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Home > Sports > News > Reuters > Report

Formula One calendar is a moveable feast

Alan Baldwin | September 18, 2003 16:34 IST

Imagine being given a calendar for 2004 with some of the major dates highlighted with asterisks.

You might not want to rely on it to book a holiday. Easter? Should be in April, but may be moved to June. August Bank Holiday? Could yet be cancelled.

The 17 race calendar that Formula One published last week sounded a bit like that, peppered as it was with asterisks and footnotes.

It listed new races in China and Bahrain, a provisional return to Belgium after a year's absence, and no space for Austria or Canada.

Or so it seemed. But this being Formula One, with an insatiable appetite for rumour and suspicion, paddock people immediately began to speculate on which races they would really be attending.

Some felt that Canada still has a chance, but that it might be unwise to bank too heavily on being at Imola in June or France in July.

Others thought another race could be added.

"What is [F1 boss] Bernie [Ecclestone] up to? I wouldn't necessarily conclude it's the finished, final version," said team boss Frank Williams in Monza at the weekend.

"I can tell you we've had a lot of unhappy letters from people who pay us to represent them on race days about the cancellation of Montreal," he added. "Seriously unhappy letters. There might be an 18th race."

Although Williams feared Montreal's chances of returning are slim, other F1 sources disagreed.

France, on July 11, remains subject to contract and has a ban on tobacco advertising similar to the one that has caused Canada's problems.

Most teams with cigarette sponsors would accept, so the thinking went, the replacement of one non-tobacco race with another -- particularly when Montreal is a cosmopolitan city and Magny-Cours a village in rural France.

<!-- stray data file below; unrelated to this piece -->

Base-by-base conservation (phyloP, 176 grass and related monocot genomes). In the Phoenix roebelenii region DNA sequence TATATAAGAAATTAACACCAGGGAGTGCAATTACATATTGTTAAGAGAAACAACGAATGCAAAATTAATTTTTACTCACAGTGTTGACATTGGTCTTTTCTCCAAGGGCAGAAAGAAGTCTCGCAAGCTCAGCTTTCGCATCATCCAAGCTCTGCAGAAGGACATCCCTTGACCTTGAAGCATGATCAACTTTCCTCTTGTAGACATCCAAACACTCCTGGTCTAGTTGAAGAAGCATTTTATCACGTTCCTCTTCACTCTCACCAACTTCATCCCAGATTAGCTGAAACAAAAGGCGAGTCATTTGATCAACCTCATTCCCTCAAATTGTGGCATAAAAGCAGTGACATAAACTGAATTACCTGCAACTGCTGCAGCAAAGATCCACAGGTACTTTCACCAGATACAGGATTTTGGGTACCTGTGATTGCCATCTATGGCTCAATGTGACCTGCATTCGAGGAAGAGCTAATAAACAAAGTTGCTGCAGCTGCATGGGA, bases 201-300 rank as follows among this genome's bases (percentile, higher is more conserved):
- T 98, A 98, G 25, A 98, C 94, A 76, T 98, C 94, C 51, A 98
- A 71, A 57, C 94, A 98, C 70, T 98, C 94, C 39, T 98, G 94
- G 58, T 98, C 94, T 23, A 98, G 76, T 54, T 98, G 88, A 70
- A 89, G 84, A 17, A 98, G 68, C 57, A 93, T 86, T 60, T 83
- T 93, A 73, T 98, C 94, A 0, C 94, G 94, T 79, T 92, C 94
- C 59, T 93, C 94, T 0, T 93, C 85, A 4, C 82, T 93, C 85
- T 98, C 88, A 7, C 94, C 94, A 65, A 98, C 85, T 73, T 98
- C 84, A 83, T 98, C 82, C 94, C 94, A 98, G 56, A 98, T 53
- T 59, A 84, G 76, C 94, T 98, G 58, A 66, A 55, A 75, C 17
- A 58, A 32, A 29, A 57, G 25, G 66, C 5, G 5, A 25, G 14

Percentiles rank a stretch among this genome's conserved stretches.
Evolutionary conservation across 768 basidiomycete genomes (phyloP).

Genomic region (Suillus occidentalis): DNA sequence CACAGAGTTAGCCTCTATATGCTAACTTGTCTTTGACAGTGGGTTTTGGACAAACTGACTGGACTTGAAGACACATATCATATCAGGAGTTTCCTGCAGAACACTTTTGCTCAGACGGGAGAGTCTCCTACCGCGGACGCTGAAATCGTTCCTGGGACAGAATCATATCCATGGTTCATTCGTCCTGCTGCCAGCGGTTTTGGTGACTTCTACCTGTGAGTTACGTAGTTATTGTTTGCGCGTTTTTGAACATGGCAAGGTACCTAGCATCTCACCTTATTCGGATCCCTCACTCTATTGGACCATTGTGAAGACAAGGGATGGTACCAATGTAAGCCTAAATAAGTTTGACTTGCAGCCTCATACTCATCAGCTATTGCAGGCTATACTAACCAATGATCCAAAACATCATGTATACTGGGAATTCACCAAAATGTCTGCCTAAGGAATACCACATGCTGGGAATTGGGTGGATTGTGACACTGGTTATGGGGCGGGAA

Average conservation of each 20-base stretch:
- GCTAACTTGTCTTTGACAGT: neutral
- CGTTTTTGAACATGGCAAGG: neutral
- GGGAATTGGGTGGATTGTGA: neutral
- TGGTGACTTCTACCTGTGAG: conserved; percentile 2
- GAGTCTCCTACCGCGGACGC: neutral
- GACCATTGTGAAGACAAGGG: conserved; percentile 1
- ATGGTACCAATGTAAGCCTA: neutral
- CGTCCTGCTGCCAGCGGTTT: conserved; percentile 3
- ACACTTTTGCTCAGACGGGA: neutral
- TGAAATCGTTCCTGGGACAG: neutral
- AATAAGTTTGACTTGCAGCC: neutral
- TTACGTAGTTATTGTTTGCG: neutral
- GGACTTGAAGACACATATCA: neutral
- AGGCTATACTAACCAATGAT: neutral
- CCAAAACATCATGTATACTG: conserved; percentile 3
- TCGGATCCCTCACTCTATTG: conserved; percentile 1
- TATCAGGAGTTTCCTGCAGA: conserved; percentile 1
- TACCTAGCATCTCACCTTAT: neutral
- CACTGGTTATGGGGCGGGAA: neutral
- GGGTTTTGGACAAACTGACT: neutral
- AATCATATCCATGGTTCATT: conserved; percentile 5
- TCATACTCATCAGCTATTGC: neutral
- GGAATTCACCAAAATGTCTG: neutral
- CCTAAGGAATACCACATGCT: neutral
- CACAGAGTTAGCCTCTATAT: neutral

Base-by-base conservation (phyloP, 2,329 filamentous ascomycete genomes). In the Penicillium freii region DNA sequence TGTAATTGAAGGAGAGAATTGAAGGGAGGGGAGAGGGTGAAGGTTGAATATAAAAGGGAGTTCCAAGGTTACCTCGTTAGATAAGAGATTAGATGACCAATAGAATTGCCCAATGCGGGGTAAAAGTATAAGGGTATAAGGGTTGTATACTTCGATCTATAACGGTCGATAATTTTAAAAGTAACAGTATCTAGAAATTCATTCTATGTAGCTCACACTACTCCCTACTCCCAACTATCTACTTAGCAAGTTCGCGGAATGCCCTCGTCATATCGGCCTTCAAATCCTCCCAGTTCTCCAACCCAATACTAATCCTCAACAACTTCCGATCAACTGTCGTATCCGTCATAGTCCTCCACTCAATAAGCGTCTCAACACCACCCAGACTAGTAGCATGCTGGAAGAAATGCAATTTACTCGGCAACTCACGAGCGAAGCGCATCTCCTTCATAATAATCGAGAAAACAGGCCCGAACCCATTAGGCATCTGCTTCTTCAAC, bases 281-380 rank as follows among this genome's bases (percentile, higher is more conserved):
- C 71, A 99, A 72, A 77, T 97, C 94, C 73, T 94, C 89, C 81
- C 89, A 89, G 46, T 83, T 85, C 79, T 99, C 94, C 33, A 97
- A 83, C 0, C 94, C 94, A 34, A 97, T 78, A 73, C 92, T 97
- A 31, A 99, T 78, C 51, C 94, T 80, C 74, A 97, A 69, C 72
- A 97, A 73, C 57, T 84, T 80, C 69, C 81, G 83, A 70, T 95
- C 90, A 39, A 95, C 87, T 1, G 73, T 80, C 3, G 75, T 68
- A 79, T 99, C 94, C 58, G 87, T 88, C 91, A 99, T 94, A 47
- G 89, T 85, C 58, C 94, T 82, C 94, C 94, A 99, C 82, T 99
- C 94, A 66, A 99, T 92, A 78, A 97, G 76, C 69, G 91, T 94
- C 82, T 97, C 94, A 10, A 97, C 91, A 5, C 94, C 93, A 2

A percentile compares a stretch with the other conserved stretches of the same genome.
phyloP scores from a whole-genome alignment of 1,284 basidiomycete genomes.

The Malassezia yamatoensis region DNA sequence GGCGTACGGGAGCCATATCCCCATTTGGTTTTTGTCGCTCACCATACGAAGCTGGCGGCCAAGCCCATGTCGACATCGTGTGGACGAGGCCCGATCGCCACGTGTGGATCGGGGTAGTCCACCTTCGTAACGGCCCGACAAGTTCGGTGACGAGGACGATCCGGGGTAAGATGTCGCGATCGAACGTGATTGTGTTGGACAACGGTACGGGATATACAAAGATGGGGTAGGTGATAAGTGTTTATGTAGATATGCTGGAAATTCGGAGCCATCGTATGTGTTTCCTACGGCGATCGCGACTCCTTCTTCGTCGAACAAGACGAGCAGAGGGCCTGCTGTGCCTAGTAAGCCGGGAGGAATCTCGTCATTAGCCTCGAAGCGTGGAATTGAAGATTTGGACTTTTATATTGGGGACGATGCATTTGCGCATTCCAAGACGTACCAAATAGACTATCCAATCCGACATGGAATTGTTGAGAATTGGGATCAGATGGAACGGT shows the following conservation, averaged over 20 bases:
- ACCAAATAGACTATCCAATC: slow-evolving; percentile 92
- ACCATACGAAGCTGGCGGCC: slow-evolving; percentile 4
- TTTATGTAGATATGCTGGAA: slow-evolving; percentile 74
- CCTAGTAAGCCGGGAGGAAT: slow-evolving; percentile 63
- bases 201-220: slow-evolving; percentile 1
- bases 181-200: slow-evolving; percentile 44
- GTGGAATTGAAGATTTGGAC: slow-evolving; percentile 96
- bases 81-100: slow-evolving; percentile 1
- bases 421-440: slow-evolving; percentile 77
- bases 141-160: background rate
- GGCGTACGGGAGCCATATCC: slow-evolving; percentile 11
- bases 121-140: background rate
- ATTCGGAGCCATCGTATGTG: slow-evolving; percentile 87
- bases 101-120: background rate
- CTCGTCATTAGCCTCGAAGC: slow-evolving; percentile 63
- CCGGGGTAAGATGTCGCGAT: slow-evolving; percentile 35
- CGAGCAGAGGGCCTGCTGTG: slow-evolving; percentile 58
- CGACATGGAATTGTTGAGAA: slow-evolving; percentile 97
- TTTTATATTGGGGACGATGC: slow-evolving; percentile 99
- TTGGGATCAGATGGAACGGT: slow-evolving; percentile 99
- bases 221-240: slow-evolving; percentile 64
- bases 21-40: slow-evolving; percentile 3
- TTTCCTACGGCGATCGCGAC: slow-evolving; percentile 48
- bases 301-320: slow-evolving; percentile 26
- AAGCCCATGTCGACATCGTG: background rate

The Web site suggested that Imola could then take France's July slot with Canada given back its regular June position. But whether Renault, also backed by tobacco, would accept losing their home race remains to be seen.

Bahrain and China are subject to circuit approval while Belgium depends on legislation to overcome a local anti-tobacco advertising law.

There are no guarantees, although China, dropped from a calendar before when a Beijing track failed to come up to scratch, is far too important a market to be passed over again.

"China is not going to be some sort of gushing financial resource, but it is definitely an emerging market and very, very important to some of the European companies that we already have commercial agreements with," said McLaren's Ron Dennis.

"It strengthens our ability to at least maintain and sometimes increase investment from existing sponsors. The same will apply to India and in some instances Turkey and Bahrain."

The truth is that the calendar is a moving minefield.

It aims to avoid clashes with other sports, although the British Grand Prix is the same day as the Euro 2004 soccer final and the Wimbledon men's singles final, and take into account local weather conditions and logistics.

Uncertainty is good for nobody.

"You wonder how anybody has been selling tickets for next year, not fully knowing the dates," said Martin Brundle, television commentator and chairman of Silverstone's owners, the British Racing Drivers' Club.

"It really compromises the promoters. I know from a few years back at Silverstone, it costs a quarter of a million pounds to reprint tickets for another date.

"It really looks bad for F1 compared to, say, Wimbledon, which I'm sure has its dates fixed for several years to come."

Wimbledon recently confirmed the dates for 2005. Silverstone, its future regularly questioned, cannot be sure that Britain will still have a race by then.

Formula One 2003 -- The complete coverage

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